This articles points out how Death Doulas offer emotional and spiritual support for both the dying and their families.
There are varying ways a Death Doula may help:
They can help the dying reflect on life’s meaning.
They can conduct comforting rituals, including light touch and holding hands.
They can read to patients or play favorite music.
Doulas may also explain signs and symptoms of dying to the family and help them know what’s coming next.
A Necessary Conversation can help serve you and your loved ones during life and death
Point #4........Which, in my opinion, is extremely important and often overlooked!
“When death knocks on your door,” says celebrant Sarah Kerr, “there’s a whole lot of stuff that needs to be done. But then there’s this other part, that’s relational and emotional and spiritual...."
Most people, I believe, feel they are prepared for End of Life because they have their Wills and Advance Directives complete. This is a great start. However, End of Life is so much more than "dotting the i's and crossing the t's". It's bigger!
Most people, when near death, don't wish they spent more money on material things or spent more time working. In fact, most dying tend to reflect on their lives and their relationships.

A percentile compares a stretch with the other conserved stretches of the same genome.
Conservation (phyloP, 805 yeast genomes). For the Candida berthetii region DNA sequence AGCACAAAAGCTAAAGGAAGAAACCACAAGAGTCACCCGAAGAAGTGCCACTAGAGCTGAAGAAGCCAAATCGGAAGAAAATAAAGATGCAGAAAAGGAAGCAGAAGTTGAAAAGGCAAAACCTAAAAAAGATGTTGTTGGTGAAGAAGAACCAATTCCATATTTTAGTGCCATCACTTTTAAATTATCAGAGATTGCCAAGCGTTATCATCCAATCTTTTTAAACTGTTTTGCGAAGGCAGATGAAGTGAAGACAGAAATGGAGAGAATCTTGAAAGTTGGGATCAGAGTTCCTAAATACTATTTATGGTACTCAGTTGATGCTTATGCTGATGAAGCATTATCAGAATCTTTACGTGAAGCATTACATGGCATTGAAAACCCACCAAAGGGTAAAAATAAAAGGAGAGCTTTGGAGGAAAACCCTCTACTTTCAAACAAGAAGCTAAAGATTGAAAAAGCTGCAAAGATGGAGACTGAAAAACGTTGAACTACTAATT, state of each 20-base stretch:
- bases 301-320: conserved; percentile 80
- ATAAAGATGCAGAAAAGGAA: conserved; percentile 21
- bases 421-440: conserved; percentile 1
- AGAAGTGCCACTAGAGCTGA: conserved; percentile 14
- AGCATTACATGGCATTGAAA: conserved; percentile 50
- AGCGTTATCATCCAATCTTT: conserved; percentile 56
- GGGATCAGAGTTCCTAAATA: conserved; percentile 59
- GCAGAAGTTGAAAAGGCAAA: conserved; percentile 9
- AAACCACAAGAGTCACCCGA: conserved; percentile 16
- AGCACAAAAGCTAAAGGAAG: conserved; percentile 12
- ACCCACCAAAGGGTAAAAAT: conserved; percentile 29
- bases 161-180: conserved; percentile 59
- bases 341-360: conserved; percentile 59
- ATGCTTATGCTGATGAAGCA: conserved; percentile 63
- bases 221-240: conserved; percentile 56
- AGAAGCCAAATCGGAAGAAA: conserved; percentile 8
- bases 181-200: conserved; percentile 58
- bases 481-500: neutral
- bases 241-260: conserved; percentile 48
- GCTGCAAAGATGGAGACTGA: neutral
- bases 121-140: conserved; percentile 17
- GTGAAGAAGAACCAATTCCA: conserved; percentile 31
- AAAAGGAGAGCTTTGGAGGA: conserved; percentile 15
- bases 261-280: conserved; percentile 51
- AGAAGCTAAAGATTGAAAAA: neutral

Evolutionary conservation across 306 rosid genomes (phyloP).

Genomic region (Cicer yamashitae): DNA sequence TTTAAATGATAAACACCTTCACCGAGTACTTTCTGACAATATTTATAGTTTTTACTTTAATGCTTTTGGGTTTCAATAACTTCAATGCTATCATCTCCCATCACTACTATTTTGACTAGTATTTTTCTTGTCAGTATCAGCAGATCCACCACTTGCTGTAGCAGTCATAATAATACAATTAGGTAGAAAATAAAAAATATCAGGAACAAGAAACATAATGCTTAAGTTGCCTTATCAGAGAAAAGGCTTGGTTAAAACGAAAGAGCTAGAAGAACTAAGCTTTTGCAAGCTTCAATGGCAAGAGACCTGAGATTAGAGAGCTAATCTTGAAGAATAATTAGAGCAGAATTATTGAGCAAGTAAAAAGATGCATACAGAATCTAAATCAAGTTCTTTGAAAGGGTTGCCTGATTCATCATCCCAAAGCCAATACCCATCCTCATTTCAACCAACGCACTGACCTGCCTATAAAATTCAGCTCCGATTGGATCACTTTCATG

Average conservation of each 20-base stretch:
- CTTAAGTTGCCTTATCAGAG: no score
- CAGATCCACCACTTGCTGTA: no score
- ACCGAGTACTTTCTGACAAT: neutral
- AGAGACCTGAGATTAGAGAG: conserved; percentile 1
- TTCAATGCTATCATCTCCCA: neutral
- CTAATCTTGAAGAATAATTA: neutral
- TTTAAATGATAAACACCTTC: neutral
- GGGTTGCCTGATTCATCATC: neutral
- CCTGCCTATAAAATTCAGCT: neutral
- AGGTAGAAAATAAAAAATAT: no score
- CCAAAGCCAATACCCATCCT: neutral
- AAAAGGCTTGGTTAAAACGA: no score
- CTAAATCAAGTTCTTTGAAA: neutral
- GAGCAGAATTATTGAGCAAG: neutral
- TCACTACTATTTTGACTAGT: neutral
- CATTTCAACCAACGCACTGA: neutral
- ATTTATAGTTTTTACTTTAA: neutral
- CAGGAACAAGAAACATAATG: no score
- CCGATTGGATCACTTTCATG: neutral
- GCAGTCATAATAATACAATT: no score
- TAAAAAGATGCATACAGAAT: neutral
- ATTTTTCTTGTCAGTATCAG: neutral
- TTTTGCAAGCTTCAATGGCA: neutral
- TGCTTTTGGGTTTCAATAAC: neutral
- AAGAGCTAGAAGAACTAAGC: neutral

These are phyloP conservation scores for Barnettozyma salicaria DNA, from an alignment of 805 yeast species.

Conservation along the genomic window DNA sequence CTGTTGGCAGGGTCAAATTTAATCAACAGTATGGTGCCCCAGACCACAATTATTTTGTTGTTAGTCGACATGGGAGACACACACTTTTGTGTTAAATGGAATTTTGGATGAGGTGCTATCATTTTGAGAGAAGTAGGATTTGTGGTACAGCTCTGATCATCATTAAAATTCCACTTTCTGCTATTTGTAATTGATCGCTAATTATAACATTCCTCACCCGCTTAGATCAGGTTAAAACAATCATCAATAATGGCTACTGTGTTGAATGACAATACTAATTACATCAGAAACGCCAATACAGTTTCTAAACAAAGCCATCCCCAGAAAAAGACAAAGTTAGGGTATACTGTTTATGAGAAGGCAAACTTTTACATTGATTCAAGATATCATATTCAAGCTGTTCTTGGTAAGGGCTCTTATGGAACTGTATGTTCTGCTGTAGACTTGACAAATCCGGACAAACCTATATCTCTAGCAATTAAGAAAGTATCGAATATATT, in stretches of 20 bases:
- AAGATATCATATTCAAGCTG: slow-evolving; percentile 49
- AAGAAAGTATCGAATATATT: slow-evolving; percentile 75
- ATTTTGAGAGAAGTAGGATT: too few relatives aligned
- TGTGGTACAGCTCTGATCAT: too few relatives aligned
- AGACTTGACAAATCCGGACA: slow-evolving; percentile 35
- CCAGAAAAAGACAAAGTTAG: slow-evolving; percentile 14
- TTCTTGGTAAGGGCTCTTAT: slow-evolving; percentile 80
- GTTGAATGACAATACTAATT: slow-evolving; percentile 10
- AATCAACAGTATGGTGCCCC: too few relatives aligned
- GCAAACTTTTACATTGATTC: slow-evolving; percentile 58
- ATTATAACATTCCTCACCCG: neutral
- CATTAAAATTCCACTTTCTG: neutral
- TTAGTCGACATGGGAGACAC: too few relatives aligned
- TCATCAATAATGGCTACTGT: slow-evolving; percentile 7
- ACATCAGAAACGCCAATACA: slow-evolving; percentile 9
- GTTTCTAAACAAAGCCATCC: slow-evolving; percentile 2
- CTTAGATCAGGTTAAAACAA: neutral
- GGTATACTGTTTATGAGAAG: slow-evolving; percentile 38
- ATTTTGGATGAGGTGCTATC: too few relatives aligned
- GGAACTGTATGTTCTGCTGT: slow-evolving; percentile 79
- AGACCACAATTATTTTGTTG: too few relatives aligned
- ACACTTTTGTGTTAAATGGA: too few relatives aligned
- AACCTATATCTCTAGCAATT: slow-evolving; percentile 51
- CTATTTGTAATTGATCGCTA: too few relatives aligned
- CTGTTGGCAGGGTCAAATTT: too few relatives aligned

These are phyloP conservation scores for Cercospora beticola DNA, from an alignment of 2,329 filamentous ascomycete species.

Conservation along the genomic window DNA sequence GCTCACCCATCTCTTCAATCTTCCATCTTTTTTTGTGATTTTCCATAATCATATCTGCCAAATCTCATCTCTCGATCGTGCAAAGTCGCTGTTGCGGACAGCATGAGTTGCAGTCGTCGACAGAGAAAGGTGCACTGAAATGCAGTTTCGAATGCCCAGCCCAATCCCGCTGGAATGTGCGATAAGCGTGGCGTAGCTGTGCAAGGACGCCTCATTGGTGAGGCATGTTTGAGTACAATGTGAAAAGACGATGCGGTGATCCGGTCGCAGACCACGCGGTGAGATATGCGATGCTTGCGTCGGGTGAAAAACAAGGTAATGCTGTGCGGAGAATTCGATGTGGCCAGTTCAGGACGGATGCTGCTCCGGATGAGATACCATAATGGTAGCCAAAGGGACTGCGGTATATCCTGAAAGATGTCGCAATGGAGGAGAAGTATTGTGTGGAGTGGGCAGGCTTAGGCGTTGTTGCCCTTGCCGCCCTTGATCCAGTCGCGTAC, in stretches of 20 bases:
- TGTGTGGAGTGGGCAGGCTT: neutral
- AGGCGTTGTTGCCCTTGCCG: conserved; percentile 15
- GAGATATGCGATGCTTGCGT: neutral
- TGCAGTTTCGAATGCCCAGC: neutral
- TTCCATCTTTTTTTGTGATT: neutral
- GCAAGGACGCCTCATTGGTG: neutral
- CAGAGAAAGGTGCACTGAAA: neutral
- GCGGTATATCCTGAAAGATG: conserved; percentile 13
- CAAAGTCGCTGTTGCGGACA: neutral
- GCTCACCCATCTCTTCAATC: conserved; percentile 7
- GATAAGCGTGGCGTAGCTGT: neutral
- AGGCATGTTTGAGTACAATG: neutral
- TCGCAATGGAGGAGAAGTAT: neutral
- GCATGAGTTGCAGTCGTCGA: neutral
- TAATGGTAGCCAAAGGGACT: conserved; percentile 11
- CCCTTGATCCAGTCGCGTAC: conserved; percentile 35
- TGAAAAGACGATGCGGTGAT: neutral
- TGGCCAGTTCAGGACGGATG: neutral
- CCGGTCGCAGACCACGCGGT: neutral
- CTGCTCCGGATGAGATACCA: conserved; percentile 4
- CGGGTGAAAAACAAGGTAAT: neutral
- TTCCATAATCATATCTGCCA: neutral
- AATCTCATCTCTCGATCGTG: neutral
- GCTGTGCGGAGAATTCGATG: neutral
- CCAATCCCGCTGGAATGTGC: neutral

Don't wait till death comes knocking to change emotionally and spiritually within your relationships. Start Now!
Point #3.......This particular part of this article is about how important it is for "boomers" to have a choice to die. I am not going to give my opinion on this issue, but I do feel its extremely important for any individual facing terminal illness or immediate death to know what their options are. Knowledge is Power! Once again, this article shows the importance of becoming fully aware of all options and then to make decisions based on thorough and fact based information.
Point # 2.....Coached through the maze, talks about the "unsung consequences" of what can happen when we refuse to acknowledge the future. Even though this part of the article is speaking to the geriatric health care system, I believe there are consequences for all of us - healthy, young, old, sick etc. if we avoid having these conversations now. Don't wait until you're in a crisis or when you are older. Be brave. Dare to look at End of Life and start exploring with wonder. Find someone that can help you. This article offers a few ideas on where to reach out to get some help to navigate the maze.